"Will you pray before the break-fast?" Deborah's tone was carefully brisk, formal, as she tidied the bed. Anne was glad, suddenly, that her foster mother -- her housekeeper in the eyes of the world -- was practical. She was right. It was time to begin the day, time to leave the night world, and there was much to be done as autumn approached winter. They must also think about protecting the farm from brigands, in these uncertain times. For that they would need money.

Anne sat up, huddling the bedclothes around her bare shoulders. It was dark still but the branch of candles on the shelf beside the fire made a show of challenging the gloom, as did the fire on its newly built hearth.

"Yes, I should like to pray with the household. But I've slept late. Perhaps I'm the last down and they're all about their work already?"

Deborah, splashing hot water from an ewer into the washing bowl by the fire, smiled at the girl in the great bed.

"Do not distress yourself. We've all been working hard these weeks with the harvest. You most of all, and -- " She'd been about to say, "You needed a good sleep," but stopped herself. There'd been far too many nightmares recently, as this last night showed.

Anne was determined the wolf's shadow would not enter her daylight world. Slipping down from the high mattress, she groped on the boards beneath the bed for her felt house slippers. "And little Edward?" Anne shivered, naked, toward the fire and the comfort of the dressing mantle -- an extravagance from her former life.

"In the kitchen. A matter of new bread, I think. He could smell it when he woke."

Both women laughed and the dark air moved and shifted with the sound. Anne's son, the boy she called her nephew, was three, though tall for his age, quick, and speaking well. She was proud that many people, on first meeting him, thought him at least five. She would laugh and say, "Ah, yes. It's the good food he gets here. He grows like a weed outside the town. Boys need space."

There was always comfort in the ritual of washing and dressing for Anne and Deborah. It was almost the only time during the day that they could expect to be alone together; that was, if the noisy boy they both so deeply loved was not bouncing around on the great bed, demanding that they both hurry, hurry, down to the kitchen and break-fast.

"House dress, or fine?"

"House dress, Deborah. We've much to do today."

Anne avoided her foster mother's glance. Their current situation was her responsibility and it weighed on her. Hoping for greater freedom outside the narrow life of the city, she'd brought them all to this little farm beyond the walls of Brugge. Yet now that war, rumored and actual, was spreading through Europe, she could not avoid the uncertainty of their situation. There were hard questions to be asked. And there were no easy answers.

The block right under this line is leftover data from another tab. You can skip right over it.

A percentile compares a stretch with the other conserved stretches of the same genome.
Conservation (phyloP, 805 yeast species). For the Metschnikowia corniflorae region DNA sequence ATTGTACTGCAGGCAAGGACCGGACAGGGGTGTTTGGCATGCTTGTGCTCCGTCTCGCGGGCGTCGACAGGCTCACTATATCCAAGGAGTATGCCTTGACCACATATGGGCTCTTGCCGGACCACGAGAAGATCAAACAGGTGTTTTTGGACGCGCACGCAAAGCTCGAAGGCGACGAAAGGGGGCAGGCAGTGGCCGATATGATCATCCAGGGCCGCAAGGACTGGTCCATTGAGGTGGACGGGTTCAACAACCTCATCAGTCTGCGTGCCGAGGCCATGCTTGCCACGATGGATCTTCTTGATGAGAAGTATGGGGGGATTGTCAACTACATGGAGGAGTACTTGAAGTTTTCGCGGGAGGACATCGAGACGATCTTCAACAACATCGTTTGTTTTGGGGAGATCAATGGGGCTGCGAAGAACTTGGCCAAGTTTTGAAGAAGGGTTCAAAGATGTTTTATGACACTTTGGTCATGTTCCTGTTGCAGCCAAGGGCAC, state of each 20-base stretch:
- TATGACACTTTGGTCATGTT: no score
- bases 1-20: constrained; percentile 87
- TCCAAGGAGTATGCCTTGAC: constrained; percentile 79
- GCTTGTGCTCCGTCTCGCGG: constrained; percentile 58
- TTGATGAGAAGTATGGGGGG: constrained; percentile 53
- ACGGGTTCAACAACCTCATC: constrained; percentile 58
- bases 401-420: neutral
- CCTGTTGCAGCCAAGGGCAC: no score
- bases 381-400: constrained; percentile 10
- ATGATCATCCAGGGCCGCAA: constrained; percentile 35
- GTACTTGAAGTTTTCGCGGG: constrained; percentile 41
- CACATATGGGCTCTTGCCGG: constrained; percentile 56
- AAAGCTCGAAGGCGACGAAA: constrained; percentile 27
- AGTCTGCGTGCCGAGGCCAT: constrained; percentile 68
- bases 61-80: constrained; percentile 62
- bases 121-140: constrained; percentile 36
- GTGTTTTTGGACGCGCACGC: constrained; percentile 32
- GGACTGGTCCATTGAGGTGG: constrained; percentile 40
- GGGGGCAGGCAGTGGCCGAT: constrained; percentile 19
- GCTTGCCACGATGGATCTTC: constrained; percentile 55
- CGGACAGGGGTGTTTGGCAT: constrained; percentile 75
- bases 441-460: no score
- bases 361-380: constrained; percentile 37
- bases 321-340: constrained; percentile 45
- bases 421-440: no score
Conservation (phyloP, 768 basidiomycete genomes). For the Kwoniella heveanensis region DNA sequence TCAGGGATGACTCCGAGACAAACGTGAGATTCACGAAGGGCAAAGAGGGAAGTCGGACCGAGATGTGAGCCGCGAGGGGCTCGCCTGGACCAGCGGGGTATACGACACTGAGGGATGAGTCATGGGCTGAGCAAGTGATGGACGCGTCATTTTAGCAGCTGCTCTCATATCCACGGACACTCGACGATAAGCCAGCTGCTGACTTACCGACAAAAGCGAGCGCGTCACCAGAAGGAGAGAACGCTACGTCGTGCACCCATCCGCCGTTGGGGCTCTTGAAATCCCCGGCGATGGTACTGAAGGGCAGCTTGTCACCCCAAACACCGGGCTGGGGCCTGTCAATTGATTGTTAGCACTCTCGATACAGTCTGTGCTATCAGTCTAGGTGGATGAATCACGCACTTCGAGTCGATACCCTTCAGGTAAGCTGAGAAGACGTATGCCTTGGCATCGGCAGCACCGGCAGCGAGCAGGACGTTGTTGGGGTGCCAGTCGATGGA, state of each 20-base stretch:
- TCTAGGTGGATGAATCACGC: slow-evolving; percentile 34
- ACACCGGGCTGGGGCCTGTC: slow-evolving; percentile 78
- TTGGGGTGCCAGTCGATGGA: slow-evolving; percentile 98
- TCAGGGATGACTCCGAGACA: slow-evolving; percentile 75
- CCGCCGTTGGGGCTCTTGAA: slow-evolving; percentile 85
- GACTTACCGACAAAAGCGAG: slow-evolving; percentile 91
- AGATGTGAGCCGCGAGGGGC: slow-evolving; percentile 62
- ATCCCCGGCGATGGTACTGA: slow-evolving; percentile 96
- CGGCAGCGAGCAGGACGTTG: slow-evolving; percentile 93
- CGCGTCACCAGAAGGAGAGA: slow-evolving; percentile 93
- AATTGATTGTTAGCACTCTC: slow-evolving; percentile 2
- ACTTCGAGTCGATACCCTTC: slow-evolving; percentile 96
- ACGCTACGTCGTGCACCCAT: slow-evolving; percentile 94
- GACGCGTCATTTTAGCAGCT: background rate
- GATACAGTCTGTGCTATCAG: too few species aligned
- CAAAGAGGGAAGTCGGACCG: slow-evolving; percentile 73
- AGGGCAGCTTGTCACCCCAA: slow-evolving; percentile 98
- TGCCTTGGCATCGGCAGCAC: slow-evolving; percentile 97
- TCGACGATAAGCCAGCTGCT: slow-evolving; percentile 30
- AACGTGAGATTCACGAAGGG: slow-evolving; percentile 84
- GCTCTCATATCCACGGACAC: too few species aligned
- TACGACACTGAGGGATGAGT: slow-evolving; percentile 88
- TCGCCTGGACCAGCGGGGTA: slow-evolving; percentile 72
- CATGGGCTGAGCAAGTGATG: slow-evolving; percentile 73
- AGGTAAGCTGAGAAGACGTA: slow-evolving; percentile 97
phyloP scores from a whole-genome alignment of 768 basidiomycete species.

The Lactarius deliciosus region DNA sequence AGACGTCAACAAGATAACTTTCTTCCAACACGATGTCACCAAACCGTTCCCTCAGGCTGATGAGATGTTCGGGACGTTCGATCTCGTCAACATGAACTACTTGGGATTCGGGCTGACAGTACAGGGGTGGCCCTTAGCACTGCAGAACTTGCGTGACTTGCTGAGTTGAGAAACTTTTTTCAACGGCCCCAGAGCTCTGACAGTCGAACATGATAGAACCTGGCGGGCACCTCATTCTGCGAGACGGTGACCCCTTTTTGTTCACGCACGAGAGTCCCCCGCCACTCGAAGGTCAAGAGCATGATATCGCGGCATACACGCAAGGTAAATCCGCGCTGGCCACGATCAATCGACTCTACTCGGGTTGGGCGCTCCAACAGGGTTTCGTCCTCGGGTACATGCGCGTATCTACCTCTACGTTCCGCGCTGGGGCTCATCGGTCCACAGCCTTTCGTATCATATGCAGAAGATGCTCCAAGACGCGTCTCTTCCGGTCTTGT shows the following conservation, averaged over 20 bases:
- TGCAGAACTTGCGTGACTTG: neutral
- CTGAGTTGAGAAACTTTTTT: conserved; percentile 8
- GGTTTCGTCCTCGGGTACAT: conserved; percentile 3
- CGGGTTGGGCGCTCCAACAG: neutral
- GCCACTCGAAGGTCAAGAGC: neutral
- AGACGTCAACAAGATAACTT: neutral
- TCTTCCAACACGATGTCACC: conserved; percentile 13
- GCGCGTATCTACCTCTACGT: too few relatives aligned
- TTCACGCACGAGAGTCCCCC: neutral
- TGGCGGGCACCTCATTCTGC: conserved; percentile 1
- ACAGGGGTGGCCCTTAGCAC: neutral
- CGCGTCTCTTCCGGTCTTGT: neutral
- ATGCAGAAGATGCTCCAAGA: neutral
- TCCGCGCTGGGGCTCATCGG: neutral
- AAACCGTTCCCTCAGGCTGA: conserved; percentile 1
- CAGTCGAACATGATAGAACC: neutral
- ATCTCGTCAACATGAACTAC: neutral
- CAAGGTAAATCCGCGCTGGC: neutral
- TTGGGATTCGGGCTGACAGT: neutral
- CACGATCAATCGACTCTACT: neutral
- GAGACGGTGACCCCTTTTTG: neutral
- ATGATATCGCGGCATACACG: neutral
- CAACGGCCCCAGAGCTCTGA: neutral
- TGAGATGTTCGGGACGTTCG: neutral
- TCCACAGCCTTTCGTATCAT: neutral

Preoccupied, Anne washed herself quickly in the warming air. Light from candles and the fire touched her body like a loving hand. She was gracefully made, with curving hips; a straight, well-muscled back; high, delicate breasts with tawny rose nipples -- larger for having had a child -- and strong, slender arms and legs from all the work she did.

Deborah sighed and turned away to find the girl a house dress. There were so many things they did not speak of anymore. Marriage, that was what Anne needed. A real flesh-and-blood marriage, not an insubstantial, passionate dream that receded, day by day, into enchanted mist. Marriage was an alliance, a contract designed for mutual aid and support between a man and a woman; such a contract would protect Anne and the boy and her household as the constant dangerous wrangling between Burgundy and France escalated. It was a shame, and a waste, that nearly two years since their last meeting, her foster daughter still yearned for the one man she could not have. Edward, the English king; Edward Plantagenet, her son's father. A thousand miles away over the sea, but closer than thought to Anne -- always closer than thought.

But things changed when they needed to and there was an unexpected cause for new hope in their lives. Last night, very late, Leif Molnar had arrived from Sluys -- too late to talk, except to say he'd come from Sir Mathew. Perhaps Leif brought Anne a solution? Perhaps they would all go back to London, to Sir Mathew's house, until the wrangling between France and Burgundy resolved itself? Yet England, too, was in turmoil. There was even talk that Edward Plantagenet might lose his throne. Perhaps nowhere was safe anymore?

Deborah took a house dress down from its peg and shook it vigorously. Concentrate on the moment, banish gloom with hard work. "The worsted? It's clean still. Which sleeves would you like?"

"You choose, Deborah. I don't mind."

The kirtle was designed for work and not for show, but it was still a pretty thing. Dark red, it had several pairs of sleeves that could be swapped depending on mood. Deborah, thinking the day would be sullen, chose a set in cheerful crocus yellow, piped with blue to match the blue lacings of the dress. She knew that Anne liked color, particularly as the days drew in. The older woman also found a linen chemise for her daughter. Anne appreciated the warmth and durability of her own good woolen cloth, but was sensitive to its itch against her skin. She always had been, even as a little girl.

Footed hose, a practical luxury, were laid up in a fruitwood coffer. These would be tied beneath the knee with ribbon. Lastly, there was an apron of forest-green serge and a thick shawl, its warp bright blue wool with a startling weft of yellow silk.

Helping the girl dress, Deborah worked, crabwise, toward her design for the future. "So, what do you think our neighbors will ask for the plow land?"

As Deborah laced the kirtle, Anne stared out toward the first faint light in the east.

"I'm not cer...